The first time I posted about my rape on social media I did not include all the details: that I was walking alone late at night, that I was midway through a year of solo travel, that the alleyway he dragged me into was dusty and dirty.

I did not write that there was a physical struggle to get away, grabbed wrists and fists and teeth. That there was an off-duty policeman who found me, a savior, though it was far too late.

That there were physical injuries, a rainbow of bruises painted across my body.

I lost three best friends in the aftermath of the rape because they couldn’t cope with my struggle to recover. Each of them told me, separately, that I was “too hard to deal with” or that they “couldn’t be involved in my problems.” There is a particular shade of hopelessness that comes from being alienated because of an event I could not control.

I had not spoken publicly about the rape since it happened six years earlier, and if I was going to expose myself, I wanted my message to reach as many people as possible. I hoped my story would help other rape survivors feel less alone, and I hoped my community would believe me.

I included only two main details: that I was raped by a stranger, and that I was raped in an alleyway.

I wrote “stranger” and “alleyway” because I wanted to make the rape seem real, but I didn’t yet know the dangers of that kind of classification.

Black sharpie in hand, I filled a poster with painstakingly chosen words so I could photograph it and share the image on social media. The marker got slippery between my sweating fingers as I made sure each word fit within the poster’s borders, evenly spaced, visually appealing enough for Facebook shares.

Of the hundreds of people I heard from after hitting “post” on Facebook, not a single person doubted my story.

Not one.

I sat in front of my laptop for hours, inundated with messages from friends, acquaintances, former classmates: “You’re so brave.” “I believe you.” “It’s horrible this happened to you.”

I didn’t hear the words that many rape victims hear:

“You’re exaggerating.” “What were you wearing?” “You’re just looking for attention.” “Why didn’t you fight back?” “Just because you regret having sex doesn’t mean you were raped.”

My rape is so classic as to be stranger than fiction — really, exactly like fiction.

“Stranger in an alleyway” fits the collective cultural nightmare, the stereotypical rape we see in movies, TV shows, crime novels: always in the dark, by faceless strangers far away from home. It is the easiest narrative to believe about rape — because it is the furthest removed from most of our day-to-day lives.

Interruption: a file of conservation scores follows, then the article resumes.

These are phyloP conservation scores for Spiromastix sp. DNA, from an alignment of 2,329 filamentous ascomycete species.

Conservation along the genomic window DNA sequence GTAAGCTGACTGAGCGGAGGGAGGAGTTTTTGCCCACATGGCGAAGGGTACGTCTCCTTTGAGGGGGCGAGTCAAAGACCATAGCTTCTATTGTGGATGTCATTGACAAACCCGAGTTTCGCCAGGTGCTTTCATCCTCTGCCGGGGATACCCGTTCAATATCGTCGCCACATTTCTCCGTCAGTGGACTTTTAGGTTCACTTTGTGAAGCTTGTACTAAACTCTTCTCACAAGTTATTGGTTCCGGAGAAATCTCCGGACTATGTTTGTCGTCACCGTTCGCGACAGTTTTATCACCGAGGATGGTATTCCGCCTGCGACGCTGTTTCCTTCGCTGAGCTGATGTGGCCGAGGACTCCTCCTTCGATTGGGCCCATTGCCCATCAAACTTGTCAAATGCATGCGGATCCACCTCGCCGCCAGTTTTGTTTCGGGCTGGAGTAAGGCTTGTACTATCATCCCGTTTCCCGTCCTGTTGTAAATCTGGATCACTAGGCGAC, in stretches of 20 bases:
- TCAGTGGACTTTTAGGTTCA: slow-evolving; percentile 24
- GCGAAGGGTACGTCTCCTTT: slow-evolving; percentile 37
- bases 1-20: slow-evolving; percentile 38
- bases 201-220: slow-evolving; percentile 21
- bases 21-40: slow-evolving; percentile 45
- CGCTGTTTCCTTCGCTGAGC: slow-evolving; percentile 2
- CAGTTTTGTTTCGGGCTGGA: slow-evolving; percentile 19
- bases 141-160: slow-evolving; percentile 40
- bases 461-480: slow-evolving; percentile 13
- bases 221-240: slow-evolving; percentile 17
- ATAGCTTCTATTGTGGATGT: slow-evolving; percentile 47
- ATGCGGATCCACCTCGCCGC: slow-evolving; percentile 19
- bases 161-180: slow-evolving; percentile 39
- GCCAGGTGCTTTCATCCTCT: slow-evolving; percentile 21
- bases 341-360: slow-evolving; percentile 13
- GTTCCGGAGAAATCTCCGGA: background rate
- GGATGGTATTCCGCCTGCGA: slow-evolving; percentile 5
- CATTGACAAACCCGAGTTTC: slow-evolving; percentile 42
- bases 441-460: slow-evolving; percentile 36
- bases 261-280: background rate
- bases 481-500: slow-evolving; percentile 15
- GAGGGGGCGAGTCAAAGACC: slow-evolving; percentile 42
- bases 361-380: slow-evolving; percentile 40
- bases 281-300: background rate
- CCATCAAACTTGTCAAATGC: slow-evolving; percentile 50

But really, the stories many people find hardest to believe are much more common than mine.

My friends have been raped in dorm rooms by the guy from biochem that lives two floors down, or by dates that paid for dinner beforehand; in their own beds on top of soft Ikea sheets, or in their parents’ homes, family photos collecting dust on bureaus.

We don’t easily believe these stories. We want to hear what we want to hear. We want to believe that the people we surround ourselves with are good people, that the people we love will not be hurt, that the world is, on the whole, a safe and happy place.

I was raped by a stranger, but most rapes — 80 percent —are perpetrated by somebody known to the victim, whether friend or partner or family member.

I was raped in an alleyway thousands of miles from home, the ceiling nothing but a starry sky, but most rapes occur indoors, in familiar locations, most often in or near the victim’s own home.

Though I am a white, straight, cis, and a mostly healthy woman, rape impacts women of color, people in the LGBTQ community, and disabled people at much higher rates than people like me. Men experience rape much more frequently than many people believe.

Without this understanding of a broader picture, my story is at risk of perpetuating, rather than ending, stigma and false tropes about rape, about women’s bodies, about who perpetrates crime and under what circumstances.

Sometimes I wonder: Am I better off keeping silent? Is my story more harmful than helpful? Does the truth of my particular experience diminish the truth of the broader, cultural pandemic?

In a world that’s saturated by misconceptions about rape and #MeToo stories under widespread scrutiny, it is not enough to tell it in a vacuum. Telling my story matters — but contextualizing it to complicate myths about sexual violence matters, too.

Since I first started sharing my story publicly I have reframed it: My rape is the exception to the reality of sexual violence in 2018.

It took years after my rape before somebody could touch my wrists without me jerking away from them; before I could hear the sound of a belt unbuckling without entering a flashback; before I could walk into a dead-end alleyway without panicking, struggling for air.

It took even longer for me to take my story public because I was afraid I would not be believed, a fear familiar to most rape victims. Then, after I went public, I worried that my story contributed to the myths we tell ourselves about rape.

But the answer is not for me to hide my story from the world. The answer is for all of us to be very, very loud. We need more stories — not just mine. And we need to reach a place where telling mine doesn’t distract from, or detract from, all the rest.

Katie Simon is currently working on a memoir about the year she got the plague.

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